Taking a Leap of Faith

With Knowledge Taking a Leap of Faith Doesn't Have to Be Scary

With Knowledge Taking a Leap of Faith Doesn’t Have to Be Scary

What is a Leap of Faith

“Making the leap,” or “taking a leap of faith,” are popular expressions that mean, to jump, metaphorically, from one point to another and rely on faith to keep you from crashing into an abyss. The phrases imply you must surrender knowledge and common sense; and trust in luck, instinct, coincidence, or maybe something more metaphysical, to survive. Perhaps that works for some people, but faith (belief without sufficient knowledge or reason) is not how I chose to make life-altering decisions.

How I Made My “Leap of Faith”

Seven years ago I made what many people consider to be a life-changing leap of faith. I was comfortable; I was making good money; I was buying lots of “stuff.” But, after 25 years at the same job, I desired something different. I had possessions, but I longed for different landscapes, different cultures, different experiences and different challenges. I was, as Mark Twain said, comfortably “vegetating in one little corner of the earth.” The consumerist lifestyle that I once used to reward myself and distract from my true desires had grown cold. So, I closed my eyes, and I made the leap – I took early retirement, sold almost everything I owned, and began traveling the world. That is the simple explanation. The reality is more complicated.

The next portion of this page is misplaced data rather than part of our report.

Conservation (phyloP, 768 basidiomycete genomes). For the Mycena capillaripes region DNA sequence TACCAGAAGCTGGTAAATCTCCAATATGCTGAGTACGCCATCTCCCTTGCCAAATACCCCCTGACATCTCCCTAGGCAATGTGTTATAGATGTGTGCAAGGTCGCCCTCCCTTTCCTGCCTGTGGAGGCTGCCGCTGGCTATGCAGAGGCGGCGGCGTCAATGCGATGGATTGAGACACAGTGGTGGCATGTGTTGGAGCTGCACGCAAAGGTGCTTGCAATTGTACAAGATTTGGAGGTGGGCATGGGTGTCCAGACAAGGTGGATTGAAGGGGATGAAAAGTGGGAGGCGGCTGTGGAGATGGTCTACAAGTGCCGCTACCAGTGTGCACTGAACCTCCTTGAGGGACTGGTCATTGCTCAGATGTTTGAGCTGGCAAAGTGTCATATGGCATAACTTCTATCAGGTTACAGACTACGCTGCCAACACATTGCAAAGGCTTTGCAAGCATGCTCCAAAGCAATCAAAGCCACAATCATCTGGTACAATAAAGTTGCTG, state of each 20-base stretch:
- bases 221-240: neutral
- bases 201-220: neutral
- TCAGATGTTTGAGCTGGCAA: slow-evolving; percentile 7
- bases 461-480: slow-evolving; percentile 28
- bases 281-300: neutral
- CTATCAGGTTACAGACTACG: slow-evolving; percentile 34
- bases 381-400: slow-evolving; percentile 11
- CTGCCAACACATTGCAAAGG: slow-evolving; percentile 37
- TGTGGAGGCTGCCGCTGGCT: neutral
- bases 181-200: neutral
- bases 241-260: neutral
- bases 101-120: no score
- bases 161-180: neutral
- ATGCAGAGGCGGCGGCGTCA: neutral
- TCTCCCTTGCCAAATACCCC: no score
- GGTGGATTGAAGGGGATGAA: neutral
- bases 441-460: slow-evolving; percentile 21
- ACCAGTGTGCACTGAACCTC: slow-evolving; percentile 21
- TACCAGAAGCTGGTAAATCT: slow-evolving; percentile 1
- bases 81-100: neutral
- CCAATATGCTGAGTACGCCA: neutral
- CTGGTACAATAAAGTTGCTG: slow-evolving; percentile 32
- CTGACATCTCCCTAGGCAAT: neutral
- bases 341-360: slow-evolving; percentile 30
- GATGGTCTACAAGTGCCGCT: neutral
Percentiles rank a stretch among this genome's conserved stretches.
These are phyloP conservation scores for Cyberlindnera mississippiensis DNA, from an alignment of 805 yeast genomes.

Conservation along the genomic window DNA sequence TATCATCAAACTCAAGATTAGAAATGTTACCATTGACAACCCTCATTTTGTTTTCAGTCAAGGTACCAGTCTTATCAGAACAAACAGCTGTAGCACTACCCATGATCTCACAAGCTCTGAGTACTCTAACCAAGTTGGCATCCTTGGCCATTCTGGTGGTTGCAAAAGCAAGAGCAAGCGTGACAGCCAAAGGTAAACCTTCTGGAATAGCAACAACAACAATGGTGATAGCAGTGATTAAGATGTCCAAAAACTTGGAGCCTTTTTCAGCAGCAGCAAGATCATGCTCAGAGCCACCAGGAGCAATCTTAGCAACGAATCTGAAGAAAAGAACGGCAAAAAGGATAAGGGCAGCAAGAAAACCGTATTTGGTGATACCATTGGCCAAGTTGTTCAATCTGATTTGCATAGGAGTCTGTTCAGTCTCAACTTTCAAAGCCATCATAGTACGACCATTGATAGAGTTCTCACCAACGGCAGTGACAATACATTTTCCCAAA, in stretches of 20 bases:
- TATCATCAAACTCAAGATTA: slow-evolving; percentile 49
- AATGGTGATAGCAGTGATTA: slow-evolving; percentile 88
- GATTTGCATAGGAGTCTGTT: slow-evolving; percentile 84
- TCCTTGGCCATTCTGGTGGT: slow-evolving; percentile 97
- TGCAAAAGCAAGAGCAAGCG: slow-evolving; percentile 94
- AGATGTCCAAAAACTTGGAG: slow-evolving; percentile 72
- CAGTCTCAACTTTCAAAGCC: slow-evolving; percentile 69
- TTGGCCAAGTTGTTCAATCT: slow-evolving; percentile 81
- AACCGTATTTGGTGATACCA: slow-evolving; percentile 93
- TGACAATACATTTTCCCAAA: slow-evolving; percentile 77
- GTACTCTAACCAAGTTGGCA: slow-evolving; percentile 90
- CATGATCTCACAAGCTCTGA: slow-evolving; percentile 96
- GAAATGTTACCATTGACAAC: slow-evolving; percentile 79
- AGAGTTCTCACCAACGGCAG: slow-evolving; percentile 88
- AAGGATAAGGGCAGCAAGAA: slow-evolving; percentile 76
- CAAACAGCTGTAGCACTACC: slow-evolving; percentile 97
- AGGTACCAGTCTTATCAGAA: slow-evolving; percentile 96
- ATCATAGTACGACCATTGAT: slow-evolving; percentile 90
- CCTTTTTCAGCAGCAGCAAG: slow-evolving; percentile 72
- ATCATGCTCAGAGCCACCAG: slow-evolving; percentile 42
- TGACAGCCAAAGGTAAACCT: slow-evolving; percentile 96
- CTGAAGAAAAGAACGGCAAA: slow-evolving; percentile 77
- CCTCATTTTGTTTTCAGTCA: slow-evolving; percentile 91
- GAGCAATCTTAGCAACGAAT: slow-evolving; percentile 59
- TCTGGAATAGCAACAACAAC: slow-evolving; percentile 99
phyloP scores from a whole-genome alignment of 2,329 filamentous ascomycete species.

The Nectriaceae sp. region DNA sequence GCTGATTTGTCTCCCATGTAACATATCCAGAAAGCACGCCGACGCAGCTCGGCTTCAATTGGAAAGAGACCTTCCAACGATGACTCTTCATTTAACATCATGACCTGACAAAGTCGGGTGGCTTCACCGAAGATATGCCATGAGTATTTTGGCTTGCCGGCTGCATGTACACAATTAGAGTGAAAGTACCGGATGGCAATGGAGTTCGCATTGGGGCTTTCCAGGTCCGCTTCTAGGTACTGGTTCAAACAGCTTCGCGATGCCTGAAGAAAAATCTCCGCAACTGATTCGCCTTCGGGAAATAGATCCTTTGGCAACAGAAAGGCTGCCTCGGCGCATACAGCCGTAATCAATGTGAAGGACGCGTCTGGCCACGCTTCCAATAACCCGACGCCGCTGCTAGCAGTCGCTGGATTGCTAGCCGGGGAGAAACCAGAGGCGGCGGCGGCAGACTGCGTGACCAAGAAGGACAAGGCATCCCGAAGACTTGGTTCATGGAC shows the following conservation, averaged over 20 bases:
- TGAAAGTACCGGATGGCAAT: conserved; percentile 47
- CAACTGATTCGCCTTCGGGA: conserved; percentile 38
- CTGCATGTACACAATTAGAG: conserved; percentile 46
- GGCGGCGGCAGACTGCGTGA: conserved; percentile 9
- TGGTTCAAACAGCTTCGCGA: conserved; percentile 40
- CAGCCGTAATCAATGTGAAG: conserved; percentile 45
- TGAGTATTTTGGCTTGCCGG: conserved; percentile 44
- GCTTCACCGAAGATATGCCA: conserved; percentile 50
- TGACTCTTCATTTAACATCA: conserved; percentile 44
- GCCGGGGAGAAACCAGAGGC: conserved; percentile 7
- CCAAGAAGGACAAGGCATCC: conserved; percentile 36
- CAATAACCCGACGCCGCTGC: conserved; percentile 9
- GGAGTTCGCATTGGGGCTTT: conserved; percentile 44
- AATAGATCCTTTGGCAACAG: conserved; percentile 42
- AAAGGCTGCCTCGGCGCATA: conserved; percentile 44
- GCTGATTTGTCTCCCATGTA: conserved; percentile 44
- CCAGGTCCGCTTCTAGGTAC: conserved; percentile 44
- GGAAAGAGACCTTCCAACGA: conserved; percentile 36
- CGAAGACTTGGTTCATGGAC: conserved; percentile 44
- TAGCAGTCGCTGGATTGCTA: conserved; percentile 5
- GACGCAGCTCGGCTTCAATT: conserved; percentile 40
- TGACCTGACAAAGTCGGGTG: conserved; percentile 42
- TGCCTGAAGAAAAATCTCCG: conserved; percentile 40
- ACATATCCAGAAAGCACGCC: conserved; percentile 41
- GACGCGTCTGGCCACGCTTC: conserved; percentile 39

Fear of Making a Leap of Faith

Before I took what looks like my leap of faith, I devoured as much information as I could about the world I was going to be exploring. I read biographies about people who had taken their own, so-called, leaps of faith, the adventures they had and how they accomplished their goals. I devoured other books about traveling, poured over maps and studied statistics about far away places. I learned about what it cost to live in different areas, immigration rules for various countries and analyzed data about crime in different areas of the world. This homework may sound like drudgery, but I was as passionate about my research as other people are about their own hobbies.

When my retirement date came, I was armed, not only with desire but with information. I had learned that many places in the world are safer than where I was living then, that immigration rules are sometimes designed for retirees and in many places healthcare is modern, available and more affordable than what I had been led to believe was the best. Happily, I had also confirmed that living expenses in many other countries were far less than what I would be facing if I elected to stay home and I had the comfort of knowing there are a lot of people “out there” doing what I dreamed about.

Roadblocks to Making a Leap of Faith

One thing to remember, while you contemplate making your leap, you will encounter people who are willing to share their fears and give you their gut opinions about whatever it is you want to do. Usually, these people are well-meaning but don’t allow their feelings to invalidate your facts. Sometimes the naysayers will try to discourage you simply because they don’t share your dreams and are intimidated by people who strive beyond the ordinary. Recognize this for what it is and don’t let it intimidate you.